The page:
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EHR Linked to Lyft Ride Sharing for Non-Emergency Medical Transportation

July 24, 2017
by David Raths
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Minneapolis-based Hitch Health uses EHR to automate ride-sharing messages for Medicaid patients

To help patients show up to their medical appointments, Minneapolis-based Hennepin County Medical Center (HCMC) and its innovations group, Upstream Health Innovations, has developed Hitch Health, a proprietary software technology that communicates with the EHR and ride-share service Lyft. When an appointment has been made, a ride offer via an SMS text message is automatically sent to the patient based on filters that determine if they are eligible. By leveraging technology, this approach is improving no-show rates and increasing patient satisfaction, according to the developers.

Hitch Health’s web site describes how it emerged from a human-centered design project, in which researchers used ethnographic techniques, interviewing Minneapolis patients, spending time in their homes, and following them to clinic appointments. Dealing with taxis, parking or public transportation can be challenging. Many patients were forced to carve out an entire day just to travel to and from an appointment. On average, 19 percent of patients were missing their appointments – an extremely high no-show rate.

Hitch Health noted that Medicaid spends $5 billion on non-emergency medical transportation to help patients travel to clinics each year, but 3.6 million Medicaid patients still miss their medical appointments. Skipped medical care disrupts continuity and compromises the quality of care, leading to an increased likelihood of emergency room visits and preventable hospital admission. At the same time, Hitch estimates that these no-show appointments cost health care systems $150 billion each year in lost clinic revenue and lost staff time.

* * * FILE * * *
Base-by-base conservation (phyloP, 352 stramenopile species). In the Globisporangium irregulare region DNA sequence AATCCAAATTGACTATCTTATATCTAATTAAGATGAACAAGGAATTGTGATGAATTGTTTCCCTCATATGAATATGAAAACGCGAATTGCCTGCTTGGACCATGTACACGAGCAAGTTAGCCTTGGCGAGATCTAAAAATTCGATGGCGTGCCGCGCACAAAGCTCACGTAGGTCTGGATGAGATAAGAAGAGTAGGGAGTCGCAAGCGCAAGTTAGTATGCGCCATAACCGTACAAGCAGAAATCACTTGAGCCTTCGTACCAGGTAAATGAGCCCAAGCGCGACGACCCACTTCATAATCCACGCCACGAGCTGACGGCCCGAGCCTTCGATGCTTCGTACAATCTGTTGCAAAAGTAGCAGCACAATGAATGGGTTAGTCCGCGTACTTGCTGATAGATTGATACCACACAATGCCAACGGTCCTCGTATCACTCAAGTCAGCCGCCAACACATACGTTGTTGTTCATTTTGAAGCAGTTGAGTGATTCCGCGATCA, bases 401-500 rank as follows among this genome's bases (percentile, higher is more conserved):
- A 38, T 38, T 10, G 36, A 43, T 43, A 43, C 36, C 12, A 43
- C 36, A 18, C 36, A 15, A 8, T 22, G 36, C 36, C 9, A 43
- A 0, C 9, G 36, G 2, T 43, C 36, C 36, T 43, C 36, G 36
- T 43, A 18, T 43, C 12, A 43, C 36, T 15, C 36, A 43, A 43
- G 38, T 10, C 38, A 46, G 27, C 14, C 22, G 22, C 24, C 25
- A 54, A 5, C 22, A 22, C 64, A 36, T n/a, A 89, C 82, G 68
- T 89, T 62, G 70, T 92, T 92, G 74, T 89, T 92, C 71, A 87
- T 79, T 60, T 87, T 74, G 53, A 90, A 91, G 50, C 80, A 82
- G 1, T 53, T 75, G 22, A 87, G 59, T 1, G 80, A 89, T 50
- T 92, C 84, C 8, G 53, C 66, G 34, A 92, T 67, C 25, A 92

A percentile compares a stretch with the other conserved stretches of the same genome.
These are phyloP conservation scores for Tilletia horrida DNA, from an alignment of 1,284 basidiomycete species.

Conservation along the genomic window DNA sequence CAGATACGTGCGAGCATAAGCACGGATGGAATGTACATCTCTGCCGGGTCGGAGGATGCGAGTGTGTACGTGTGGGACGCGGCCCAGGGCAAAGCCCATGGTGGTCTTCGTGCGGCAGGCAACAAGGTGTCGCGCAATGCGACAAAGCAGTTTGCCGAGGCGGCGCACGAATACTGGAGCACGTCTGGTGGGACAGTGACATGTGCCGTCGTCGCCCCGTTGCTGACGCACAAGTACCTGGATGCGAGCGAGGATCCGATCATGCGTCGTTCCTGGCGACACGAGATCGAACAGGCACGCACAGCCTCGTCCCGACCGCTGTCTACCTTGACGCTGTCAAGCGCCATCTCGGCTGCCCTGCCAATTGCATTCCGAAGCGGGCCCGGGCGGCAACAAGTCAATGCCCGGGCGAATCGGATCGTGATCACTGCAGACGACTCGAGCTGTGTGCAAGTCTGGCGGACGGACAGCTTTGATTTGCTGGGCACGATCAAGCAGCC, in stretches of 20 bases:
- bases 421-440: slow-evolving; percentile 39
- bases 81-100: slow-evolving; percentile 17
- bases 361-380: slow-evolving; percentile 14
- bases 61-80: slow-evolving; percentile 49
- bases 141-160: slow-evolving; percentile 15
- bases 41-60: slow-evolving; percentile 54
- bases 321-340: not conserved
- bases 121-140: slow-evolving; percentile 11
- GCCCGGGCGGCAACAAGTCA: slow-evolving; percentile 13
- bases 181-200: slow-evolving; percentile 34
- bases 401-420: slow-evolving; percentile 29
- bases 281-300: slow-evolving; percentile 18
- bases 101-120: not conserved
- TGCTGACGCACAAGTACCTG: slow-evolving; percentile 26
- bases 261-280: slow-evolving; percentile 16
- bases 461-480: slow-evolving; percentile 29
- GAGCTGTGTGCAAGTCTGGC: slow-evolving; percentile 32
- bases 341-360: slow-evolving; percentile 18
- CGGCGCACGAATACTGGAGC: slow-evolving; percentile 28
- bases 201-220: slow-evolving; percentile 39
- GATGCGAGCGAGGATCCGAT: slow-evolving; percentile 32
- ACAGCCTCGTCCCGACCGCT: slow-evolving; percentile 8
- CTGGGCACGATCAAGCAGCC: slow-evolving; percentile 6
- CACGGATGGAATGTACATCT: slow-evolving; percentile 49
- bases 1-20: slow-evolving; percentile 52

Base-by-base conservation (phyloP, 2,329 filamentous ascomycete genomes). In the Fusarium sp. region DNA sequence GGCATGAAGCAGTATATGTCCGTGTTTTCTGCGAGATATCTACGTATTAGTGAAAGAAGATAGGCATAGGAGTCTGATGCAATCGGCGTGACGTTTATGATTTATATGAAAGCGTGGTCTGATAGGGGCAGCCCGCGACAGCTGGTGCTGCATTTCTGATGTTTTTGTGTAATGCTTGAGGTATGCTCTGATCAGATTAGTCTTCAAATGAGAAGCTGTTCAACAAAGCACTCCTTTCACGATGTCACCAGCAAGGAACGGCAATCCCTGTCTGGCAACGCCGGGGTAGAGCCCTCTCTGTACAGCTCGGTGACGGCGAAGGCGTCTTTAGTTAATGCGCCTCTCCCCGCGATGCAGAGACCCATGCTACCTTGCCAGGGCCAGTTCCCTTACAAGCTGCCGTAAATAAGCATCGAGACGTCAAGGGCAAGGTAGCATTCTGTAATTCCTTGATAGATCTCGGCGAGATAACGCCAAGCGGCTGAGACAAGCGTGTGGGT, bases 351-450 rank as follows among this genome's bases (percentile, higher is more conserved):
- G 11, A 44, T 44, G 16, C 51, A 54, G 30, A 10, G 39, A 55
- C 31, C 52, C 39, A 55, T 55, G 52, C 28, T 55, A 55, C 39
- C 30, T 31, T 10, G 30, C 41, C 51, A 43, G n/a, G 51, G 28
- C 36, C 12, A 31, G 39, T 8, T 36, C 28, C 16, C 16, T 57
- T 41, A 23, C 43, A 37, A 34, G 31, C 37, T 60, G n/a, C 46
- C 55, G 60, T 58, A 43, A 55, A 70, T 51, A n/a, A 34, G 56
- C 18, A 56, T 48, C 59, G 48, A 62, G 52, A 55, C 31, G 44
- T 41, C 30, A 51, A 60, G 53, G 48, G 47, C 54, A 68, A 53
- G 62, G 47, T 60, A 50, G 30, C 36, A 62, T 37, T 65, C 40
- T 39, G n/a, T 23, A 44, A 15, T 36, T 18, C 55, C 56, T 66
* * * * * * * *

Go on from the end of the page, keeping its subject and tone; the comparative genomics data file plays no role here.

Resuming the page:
Hitch taps into Lyft’s enterprise application programming interface (API), which allowed it to build on the ride-sharing platform. Its team linked the EHR with existing ride-share technology without requiring the patient to have a smartphone. (Multiple studies have found that SMS text messaging is the best way for the medical community to reach low-income patients.) Hitch breaks down Lyft’s app into simple text message-based conversation.

Here is how the process works:

  • Accessing the EHR, Hitch’s software determines which patients are eligible for a ride based on filters such as insurance type, treatment, and condition.
  • An eligible patient with an upcoming appointment automatically receives an SMS text message five to seven days before the scheduled visit offering a ride to the clinic. Instructions are in English, but Spanish is next. All the patient has to do is respond “yes” to get picked up on the day of their appointment.
  • The night before, a reminder text is sent to the patient confirming the ride and the estimated time of pickup for the next day.
  • On the day of their appointment, a patient will receive the Lyft driver’s information and pickup details via text message.
  • Meanwhile at the clinic, staff members receive real-time status updates on when the patient will arrive.
  • When it’s time to go home, the patient texts “ready” and a Lyft driver will arrive in minutes.

Hitch plans to continue refining and scaling its technology through more pilot programs. In July it began a pilot program with Hennepin Health, a managed-care program that serves residents who are eligible for Medicaid and MinnesotaCare. The goal is to gain compliance for Safe Harbor rules and become a covered benefit for Non-Emergency Medical Transportation.

Hitch is also in discussions with other health plans including Providence Health & Services and UnitedHealthcare Community & State. Hitch wants to eventually offer its software to safety net health plans around the country.

Working to improve its EHR integration, Hitch plans to launch separate pilots with Epic and athenahealth.

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